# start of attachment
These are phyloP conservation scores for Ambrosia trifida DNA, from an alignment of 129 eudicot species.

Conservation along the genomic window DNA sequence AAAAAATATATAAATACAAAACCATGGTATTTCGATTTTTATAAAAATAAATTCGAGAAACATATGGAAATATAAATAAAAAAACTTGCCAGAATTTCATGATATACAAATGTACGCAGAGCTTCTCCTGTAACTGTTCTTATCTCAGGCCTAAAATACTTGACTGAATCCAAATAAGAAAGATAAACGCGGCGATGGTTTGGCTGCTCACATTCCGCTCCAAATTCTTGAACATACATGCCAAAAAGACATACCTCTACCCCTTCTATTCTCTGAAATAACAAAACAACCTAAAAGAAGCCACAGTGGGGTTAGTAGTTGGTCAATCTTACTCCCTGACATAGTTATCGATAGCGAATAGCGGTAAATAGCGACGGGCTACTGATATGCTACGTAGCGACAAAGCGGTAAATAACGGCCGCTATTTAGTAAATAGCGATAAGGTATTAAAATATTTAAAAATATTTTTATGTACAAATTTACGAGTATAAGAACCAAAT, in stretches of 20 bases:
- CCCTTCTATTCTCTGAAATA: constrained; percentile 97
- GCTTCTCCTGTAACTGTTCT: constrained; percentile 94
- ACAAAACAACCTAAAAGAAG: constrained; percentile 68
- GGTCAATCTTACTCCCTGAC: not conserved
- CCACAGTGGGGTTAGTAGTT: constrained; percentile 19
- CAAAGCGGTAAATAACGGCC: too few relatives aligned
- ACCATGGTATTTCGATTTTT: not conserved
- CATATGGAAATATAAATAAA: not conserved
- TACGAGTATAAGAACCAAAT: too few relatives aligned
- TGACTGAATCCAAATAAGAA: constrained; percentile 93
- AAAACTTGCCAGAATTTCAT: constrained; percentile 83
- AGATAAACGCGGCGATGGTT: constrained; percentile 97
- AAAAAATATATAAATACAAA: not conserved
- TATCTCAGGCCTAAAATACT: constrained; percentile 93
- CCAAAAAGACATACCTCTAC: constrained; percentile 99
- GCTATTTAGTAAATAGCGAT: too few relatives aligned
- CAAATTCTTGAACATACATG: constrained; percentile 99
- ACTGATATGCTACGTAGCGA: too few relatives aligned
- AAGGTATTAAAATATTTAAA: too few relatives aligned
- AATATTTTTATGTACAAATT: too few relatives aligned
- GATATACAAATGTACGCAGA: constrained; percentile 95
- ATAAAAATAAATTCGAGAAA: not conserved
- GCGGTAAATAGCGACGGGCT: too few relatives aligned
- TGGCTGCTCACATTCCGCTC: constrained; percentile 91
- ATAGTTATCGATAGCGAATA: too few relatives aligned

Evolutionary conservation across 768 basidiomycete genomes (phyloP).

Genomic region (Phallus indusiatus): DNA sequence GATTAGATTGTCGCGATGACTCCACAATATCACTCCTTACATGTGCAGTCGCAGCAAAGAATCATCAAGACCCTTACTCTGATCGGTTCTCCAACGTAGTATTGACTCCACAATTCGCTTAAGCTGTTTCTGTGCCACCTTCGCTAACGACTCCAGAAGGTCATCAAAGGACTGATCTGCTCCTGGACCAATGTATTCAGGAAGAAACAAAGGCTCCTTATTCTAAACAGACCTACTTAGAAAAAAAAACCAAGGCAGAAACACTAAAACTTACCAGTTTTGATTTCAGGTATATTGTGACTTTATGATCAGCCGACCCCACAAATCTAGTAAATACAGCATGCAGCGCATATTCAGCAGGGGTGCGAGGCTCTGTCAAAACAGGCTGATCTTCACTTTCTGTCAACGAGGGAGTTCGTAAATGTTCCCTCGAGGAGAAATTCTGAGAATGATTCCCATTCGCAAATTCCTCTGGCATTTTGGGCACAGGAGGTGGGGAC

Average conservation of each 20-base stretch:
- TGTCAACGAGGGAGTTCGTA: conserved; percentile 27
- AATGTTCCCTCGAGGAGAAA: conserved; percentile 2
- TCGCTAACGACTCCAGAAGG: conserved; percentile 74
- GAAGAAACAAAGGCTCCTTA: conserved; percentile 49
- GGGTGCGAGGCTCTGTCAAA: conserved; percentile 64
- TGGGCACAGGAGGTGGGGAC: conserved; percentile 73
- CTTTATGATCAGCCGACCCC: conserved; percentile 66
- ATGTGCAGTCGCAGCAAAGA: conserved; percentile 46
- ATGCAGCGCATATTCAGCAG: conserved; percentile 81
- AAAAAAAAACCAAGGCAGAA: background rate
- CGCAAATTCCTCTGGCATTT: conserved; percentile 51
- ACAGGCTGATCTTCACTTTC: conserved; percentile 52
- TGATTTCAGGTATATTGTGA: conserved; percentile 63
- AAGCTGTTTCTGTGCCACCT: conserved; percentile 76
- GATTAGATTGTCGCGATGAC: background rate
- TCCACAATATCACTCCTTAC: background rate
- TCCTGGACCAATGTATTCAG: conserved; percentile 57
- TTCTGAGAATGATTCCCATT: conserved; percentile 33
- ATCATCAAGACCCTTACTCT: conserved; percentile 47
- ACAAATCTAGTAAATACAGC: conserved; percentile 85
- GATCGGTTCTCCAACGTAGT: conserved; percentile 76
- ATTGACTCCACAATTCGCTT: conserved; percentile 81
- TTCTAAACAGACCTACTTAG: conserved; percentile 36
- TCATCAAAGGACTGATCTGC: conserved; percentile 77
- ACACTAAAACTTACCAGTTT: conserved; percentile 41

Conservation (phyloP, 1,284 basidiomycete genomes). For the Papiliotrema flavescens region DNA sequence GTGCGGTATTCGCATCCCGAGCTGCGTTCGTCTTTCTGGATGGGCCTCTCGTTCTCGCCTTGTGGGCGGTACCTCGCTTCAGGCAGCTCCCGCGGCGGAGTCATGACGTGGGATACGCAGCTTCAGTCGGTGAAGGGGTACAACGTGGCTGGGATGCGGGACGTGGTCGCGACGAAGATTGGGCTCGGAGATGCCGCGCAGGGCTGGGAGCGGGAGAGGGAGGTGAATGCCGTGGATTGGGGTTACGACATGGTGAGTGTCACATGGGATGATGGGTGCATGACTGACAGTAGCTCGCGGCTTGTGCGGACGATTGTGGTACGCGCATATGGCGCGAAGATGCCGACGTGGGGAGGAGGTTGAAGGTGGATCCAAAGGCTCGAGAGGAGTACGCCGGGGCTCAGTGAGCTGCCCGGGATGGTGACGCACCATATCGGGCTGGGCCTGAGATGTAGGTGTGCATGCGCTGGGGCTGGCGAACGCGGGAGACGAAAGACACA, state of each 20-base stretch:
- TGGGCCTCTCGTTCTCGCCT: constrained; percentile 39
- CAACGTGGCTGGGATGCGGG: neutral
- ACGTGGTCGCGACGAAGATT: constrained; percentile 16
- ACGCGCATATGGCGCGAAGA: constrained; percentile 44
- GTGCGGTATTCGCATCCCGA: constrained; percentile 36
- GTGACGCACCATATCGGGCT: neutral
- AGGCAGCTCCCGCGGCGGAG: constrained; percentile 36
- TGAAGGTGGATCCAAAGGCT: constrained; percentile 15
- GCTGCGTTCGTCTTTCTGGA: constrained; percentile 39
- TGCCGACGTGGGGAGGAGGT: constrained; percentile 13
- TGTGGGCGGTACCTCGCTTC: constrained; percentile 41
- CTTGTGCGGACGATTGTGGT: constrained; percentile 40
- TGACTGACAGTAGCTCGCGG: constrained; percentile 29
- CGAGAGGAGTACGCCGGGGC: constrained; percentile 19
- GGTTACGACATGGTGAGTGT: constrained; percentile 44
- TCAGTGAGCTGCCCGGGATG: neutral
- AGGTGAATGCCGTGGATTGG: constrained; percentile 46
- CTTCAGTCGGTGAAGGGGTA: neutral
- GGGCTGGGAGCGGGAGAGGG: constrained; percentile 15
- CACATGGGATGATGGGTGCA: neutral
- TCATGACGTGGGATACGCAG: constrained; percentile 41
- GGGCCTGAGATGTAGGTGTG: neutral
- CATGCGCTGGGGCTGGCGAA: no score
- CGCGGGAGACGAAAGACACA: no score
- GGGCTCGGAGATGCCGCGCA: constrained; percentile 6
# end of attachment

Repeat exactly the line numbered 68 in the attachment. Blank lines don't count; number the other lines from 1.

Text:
- CTTGTGCGGACGATTGTGGT: constrained; percentile 40